This has resulted in an SOP which will retain the core elements of the Bill, while improving their implementation. Some features have been removed, as foreshadowed in public statements by Nandor. Overall, the purpose and key tools of the Bill have not changed.
In July, the Business Council for Sustainable Development's ShapeNZ poll showed strong support for a levy on waste-to-landfill - 62% in favour, with only 19% opposed, with even higher support amongst 'business' respondents. Support spanned respondent's political party preference. There was less support for Container Deposit Legislation, but neither the Waste Bill nor the SOP require this - instead they create a framework for product stewardship, of which CDL is one possible mechanism if it can be shown to have general support and to be effective at meeting waste reduction targets.
The SOP and what has changed Part 1 renames the Bill as the Waste Minimisation and Resource Recovery Bill, to better reflect the dual purposes of reducing waste and recycling resources. Some definitions of terms have changed, and the Select Committee will need to consider these carefully. Part 2 of the SOP replaces the original Bill's term of an 'Extended Producer Responsibility' scheme with a Product Stewardship Scheme.
There is little difference in practice. A list of 'priority products' for product stewardship will be developed. Relevant stakeholders will then design a scheme to address the end-of-life collection, recycling and disposal of that product, and the waste associated with the product over its life including in manufacture and packaging. Part 3 of the SOP retains the Waste Levy. It sets the initial levy at $10 per tonne of waste to landfills, with regulatory power to increase this over time (NB.
The New Zealand Business Council for Sustainable Development has suggested raising it to $30 over three years to fully internalise the externalities associated with landfilling). Regulation will also allow the inclusion of further facilities such as cleanfills where appropriate. With landfill waste at over 3 million tonnes, a levy initially at $10 a tonne is likely to raise $30 million dollars. All levy funds will be recycled into Waste Minimisation initiatives in the public, private and community sectors.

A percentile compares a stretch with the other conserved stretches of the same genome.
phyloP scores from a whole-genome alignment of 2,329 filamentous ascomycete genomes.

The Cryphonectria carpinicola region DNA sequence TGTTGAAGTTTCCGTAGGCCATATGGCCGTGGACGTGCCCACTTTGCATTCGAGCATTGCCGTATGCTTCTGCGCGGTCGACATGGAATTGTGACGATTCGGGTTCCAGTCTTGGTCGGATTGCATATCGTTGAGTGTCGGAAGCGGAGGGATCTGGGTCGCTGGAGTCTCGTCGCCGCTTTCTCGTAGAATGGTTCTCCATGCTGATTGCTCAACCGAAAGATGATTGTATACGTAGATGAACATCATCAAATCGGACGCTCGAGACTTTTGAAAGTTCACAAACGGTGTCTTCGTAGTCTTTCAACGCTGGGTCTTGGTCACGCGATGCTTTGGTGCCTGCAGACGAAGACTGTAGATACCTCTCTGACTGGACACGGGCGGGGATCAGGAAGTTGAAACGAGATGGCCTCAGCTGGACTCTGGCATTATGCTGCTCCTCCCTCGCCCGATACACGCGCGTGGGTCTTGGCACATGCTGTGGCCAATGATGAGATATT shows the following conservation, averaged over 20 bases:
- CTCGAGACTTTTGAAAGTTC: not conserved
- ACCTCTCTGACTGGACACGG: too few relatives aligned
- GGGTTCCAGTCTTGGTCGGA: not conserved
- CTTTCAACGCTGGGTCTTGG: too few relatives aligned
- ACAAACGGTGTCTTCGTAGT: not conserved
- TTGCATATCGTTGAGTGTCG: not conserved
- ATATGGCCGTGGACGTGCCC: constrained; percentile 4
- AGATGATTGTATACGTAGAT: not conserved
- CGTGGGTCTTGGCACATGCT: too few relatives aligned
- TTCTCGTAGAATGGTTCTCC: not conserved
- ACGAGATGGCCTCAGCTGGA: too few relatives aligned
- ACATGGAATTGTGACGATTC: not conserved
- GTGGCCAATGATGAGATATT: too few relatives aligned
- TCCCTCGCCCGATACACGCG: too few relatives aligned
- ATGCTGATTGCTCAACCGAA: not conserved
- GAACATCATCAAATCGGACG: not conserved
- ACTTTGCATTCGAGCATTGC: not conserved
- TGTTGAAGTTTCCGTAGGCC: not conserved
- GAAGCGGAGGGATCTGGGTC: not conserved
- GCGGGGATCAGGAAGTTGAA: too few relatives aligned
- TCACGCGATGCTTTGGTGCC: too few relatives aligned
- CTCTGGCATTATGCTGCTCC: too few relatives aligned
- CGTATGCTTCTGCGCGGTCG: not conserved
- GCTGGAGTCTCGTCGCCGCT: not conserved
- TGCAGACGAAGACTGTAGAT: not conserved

Part 4 of the Bill transfers the waste provisions of the Local Government Act (replacing the Waste Control Authority part of the original Bill). Part 5 sets offences and enforcement. Part 6 requires better public reporting of waste data. Part 7 establishes the Waste Advisory Board. This replaces the Waste Minimisation Authority of the original Bill, and will advise the Minister on the effectiveness of the levy and how it should be dispersed, and on elements of Product Stewardship such as priority product lists and scheme design.
The Board will comprise of people with strong records in waste management, enterprise, public sector and community groups. Parts of the Original Bill removed The parts of the Bill removed are the original Part 4 providing for certain wastes to be banned from landfills, original Part 7 requiring every organisation to develop a waste minimisation plan, and original Part 8 around public procurement.
The Green Party has agreed to these changes because they are no longer needed: disposal bans have been included as a possible instrument of product stewardship under the regulatory powers in the new Part 2, waste management plans for all organisations are acknowledged as difficult to implement, and public procurement is deemed to be adequately covered by existing Got procurement policies.
The Process into Law The SOP is to be introduced to the Select Committee by the Minister for the Environment on Thursday 20 September or soon after. It is expected that the Select Committee will send the SOP out to submitters for a limited consultation, bearing in mind that it does not introduce any new tools. The Select Committee will then report back to the House. The current report back date is 31 October.